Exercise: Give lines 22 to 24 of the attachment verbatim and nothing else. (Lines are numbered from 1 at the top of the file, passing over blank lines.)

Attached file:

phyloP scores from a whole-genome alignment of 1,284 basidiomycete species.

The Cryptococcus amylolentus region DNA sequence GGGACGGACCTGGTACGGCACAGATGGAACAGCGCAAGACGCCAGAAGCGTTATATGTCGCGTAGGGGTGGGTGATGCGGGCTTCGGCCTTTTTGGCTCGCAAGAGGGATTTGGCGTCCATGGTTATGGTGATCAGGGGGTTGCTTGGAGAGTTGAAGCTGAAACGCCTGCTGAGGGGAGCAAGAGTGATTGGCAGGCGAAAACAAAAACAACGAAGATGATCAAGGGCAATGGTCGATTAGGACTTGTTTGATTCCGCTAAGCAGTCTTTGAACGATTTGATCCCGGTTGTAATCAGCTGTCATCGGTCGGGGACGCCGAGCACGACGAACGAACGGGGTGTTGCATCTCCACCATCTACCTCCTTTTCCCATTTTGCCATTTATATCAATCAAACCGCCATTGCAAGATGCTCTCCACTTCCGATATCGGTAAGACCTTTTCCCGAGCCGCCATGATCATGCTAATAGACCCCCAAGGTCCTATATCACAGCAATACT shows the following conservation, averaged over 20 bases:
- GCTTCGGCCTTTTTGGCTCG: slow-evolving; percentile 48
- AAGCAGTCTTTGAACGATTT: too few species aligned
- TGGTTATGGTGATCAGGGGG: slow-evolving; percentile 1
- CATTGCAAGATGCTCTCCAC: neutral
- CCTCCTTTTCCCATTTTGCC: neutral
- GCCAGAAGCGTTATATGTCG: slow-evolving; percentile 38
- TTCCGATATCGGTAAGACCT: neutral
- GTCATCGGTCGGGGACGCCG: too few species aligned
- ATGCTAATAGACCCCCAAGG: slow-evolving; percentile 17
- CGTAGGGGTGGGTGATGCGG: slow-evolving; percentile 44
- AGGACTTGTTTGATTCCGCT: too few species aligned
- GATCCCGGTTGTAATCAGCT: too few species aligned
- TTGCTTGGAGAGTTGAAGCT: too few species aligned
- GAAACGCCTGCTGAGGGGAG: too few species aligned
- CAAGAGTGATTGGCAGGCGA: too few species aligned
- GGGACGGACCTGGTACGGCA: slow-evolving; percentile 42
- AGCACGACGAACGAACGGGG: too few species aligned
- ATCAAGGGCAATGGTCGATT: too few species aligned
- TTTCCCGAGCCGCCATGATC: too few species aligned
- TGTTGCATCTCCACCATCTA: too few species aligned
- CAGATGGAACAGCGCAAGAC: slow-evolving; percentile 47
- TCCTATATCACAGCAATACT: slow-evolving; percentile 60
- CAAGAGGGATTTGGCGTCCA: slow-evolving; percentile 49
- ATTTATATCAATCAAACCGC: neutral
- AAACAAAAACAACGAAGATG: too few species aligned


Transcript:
- TGTTGCATCTCCACCATCTA: too few species aligned
- CAGATGGAACAGCGCAAGAC: slow-evolving; percentile 47
- TCCTATATCACAGCAATACT: slow-evolving; percentile 60